The safety and reliability of properly specified, designed and tested critical machinery over the
30+ year plant life is directly related to the execution of the post-shipment phase activities.
Unfortunately, it is common practice that the required procedures, materials and spare part storage facilities are not sufficiently prepared in advance, which results in reducing the safety and reliability of the plant for its entire life.
To ensure optimum safety and reliability for the plant life cycle, review and finalize machinery installation details well in advance of site construction activities. The relevant areas to concentrate on are as follows:
- Prepare, review and approve all site installation procedures.
- Confirm spare part orders, delivery dates, storage facilities and preservation compounds.
- Review and approve all machinery instruction manuals prior to shipment, and require manuals to be shipped at the same time as the machinery.
- Review the special tool list during the engineering phase and require their shipment at the same time as the machinery.
- Establish a ‘material receipt’ procedure to confirm that all required material has been received on or before the promised date.
Confirm that there is full coordination between the engineering/procurement (EP) and construction (C) groups to ensure the above best practice guidelines are executed well before the construction phase.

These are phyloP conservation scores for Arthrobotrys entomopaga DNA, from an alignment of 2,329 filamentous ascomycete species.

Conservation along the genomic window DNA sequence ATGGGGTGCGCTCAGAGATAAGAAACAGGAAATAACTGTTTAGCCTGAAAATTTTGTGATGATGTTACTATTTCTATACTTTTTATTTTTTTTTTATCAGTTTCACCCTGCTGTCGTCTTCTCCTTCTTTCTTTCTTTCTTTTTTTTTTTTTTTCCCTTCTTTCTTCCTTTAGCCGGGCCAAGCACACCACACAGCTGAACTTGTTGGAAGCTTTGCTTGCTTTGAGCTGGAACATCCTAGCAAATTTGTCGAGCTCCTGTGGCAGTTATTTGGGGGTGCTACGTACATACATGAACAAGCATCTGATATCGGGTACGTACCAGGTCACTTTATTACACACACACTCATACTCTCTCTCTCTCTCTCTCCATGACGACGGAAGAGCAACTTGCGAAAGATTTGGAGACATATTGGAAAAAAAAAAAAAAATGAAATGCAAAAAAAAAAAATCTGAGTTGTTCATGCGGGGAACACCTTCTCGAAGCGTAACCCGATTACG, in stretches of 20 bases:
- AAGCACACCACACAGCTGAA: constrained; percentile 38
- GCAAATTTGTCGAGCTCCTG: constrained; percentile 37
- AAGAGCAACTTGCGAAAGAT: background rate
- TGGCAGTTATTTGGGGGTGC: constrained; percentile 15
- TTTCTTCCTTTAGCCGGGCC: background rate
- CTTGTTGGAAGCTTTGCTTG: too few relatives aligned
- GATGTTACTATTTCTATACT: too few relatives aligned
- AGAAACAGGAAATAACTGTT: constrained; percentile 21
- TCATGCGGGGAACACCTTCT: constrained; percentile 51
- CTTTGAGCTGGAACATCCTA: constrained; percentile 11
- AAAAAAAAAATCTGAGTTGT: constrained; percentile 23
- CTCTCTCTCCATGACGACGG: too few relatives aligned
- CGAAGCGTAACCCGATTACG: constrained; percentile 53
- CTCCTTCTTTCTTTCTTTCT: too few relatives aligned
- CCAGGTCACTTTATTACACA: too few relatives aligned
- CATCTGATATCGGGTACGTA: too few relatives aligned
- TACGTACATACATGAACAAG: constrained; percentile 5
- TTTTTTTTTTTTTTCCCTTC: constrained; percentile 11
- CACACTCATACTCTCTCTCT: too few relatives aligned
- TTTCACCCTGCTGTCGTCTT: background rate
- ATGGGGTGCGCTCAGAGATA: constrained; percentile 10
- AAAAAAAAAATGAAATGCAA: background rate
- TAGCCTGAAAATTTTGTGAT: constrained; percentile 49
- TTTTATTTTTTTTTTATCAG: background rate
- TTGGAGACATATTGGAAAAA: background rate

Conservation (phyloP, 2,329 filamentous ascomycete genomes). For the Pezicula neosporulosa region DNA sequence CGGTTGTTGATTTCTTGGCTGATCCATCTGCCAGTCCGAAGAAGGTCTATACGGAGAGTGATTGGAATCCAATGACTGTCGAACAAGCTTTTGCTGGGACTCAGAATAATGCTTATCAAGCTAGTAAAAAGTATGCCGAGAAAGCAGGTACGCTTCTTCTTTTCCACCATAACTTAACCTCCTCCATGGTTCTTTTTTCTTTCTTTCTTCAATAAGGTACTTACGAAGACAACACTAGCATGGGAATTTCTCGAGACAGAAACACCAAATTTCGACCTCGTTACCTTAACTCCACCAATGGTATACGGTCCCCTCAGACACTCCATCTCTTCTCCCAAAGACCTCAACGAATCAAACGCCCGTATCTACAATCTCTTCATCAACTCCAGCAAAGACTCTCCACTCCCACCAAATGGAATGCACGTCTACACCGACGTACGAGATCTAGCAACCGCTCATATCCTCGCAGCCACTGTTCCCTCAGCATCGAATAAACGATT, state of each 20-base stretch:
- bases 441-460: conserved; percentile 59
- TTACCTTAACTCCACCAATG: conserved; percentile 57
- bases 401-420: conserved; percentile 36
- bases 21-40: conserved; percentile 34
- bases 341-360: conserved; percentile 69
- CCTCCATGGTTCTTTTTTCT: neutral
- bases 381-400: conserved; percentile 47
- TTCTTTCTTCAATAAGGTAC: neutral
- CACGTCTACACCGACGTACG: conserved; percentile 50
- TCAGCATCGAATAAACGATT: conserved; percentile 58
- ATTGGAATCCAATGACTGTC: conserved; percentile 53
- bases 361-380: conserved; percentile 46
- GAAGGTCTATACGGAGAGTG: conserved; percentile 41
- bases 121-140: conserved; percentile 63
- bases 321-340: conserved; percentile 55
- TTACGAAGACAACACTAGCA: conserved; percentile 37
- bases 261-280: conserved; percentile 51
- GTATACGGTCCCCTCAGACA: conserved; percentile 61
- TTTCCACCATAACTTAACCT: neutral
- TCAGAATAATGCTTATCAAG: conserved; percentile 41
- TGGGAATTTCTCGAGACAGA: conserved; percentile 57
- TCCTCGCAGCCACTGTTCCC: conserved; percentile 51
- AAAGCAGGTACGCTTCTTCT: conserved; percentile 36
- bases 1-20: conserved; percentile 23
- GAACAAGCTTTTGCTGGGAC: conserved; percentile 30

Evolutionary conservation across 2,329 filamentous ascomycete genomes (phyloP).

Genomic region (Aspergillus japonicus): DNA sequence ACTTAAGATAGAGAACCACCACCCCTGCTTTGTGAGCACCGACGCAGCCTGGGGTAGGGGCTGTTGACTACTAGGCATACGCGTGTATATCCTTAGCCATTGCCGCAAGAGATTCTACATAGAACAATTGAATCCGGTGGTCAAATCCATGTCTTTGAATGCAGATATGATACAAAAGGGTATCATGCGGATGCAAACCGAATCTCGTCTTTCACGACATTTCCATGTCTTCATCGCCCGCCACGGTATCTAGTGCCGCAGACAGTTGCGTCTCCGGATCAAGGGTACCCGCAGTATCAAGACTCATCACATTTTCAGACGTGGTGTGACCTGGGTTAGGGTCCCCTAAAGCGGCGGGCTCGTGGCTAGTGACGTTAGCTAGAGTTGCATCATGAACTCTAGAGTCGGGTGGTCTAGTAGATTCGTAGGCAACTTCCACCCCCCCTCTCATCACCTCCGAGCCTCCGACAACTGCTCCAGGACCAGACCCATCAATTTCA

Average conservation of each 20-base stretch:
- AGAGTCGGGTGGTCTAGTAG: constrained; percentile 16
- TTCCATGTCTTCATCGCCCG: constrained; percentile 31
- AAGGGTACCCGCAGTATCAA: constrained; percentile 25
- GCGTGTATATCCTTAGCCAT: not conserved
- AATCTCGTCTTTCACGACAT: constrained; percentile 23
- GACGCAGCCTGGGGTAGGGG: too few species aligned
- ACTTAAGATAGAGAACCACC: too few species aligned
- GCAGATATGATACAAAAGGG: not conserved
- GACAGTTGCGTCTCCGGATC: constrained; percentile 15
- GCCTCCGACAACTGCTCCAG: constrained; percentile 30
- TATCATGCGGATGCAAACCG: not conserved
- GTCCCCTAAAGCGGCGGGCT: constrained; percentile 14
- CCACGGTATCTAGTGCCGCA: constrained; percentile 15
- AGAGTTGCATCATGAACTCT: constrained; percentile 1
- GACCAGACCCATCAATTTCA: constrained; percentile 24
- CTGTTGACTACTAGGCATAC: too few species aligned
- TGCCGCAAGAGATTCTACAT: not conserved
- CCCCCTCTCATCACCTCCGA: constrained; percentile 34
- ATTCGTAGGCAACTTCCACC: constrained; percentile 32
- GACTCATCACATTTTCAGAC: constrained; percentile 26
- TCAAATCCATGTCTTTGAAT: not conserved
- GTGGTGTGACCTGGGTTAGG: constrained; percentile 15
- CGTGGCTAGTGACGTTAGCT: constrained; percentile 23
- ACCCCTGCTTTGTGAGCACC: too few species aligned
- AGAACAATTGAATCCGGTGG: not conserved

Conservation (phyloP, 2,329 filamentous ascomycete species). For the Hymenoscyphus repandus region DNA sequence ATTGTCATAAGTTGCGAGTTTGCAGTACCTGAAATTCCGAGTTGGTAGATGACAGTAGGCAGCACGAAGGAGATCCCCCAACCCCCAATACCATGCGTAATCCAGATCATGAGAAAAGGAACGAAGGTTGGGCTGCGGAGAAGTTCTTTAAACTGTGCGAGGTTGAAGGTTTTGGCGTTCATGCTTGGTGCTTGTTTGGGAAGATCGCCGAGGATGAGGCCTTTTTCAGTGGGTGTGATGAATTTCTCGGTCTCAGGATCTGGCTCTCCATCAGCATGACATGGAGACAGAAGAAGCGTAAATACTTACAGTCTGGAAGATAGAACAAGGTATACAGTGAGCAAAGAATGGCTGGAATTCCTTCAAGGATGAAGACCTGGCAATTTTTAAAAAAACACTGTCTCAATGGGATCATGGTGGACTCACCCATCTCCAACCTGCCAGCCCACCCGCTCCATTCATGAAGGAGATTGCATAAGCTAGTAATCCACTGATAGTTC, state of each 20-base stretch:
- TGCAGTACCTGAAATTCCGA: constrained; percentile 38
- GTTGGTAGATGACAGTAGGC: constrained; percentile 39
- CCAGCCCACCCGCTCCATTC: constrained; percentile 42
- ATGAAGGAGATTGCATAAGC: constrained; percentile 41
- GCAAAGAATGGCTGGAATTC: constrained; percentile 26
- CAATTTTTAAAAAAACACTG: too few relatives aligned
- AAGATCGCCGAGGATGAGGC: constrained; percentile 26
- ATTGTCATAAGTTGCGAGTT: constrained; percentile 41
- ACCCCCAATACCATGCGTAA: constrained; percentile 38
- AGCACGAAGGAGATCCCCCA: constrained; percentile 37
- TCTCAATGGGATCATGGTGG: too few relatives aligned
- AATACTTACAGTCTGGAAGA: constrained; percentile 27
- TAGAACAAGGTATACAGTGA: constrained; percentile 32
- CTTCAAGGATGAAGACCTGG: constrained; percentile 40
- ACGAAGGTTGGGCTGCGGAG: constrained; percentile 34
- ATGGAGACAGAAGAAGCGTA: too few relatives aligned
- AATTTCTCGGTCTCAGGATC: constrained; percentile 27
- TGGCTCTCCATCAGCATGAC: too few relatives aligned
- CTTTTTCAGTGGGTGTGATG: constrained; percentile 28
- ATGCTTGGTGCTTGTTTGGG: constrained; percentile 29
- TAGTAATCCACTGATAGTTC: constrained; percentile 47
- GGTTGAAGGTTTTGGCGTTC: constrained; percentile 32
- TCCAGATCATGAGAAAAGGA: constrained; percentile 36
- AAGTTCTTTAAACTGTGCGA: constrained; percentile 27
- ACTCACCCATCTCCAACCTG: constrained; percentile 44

Critical machinery safety and reliability is not ensured only by proper specification, design and testing but depends on effective planning, management and implementation during the project construction phase.
The following examples show how the reliability of properly specified, designed and tested machinery was challenged by inadequate construction phase execution:
- Presentation procedures not prepared in advance, general in nature and not implemented
- Instruction manuals not on site required and when received, not complete
- Spare parts not on site when required, resulting in start-up delays
- Special tools missing and not available resulting in start-up delays
This best practice has been used since the mid-1980s large petrochemical projects, and requires that all machinery construction details be addressed during the engineering phase of the project. This best practice has resulted in smooth, timely start-ups for large machinery, and critical machinery reliabilities of maximum safety and reliability (greater than 99.7%).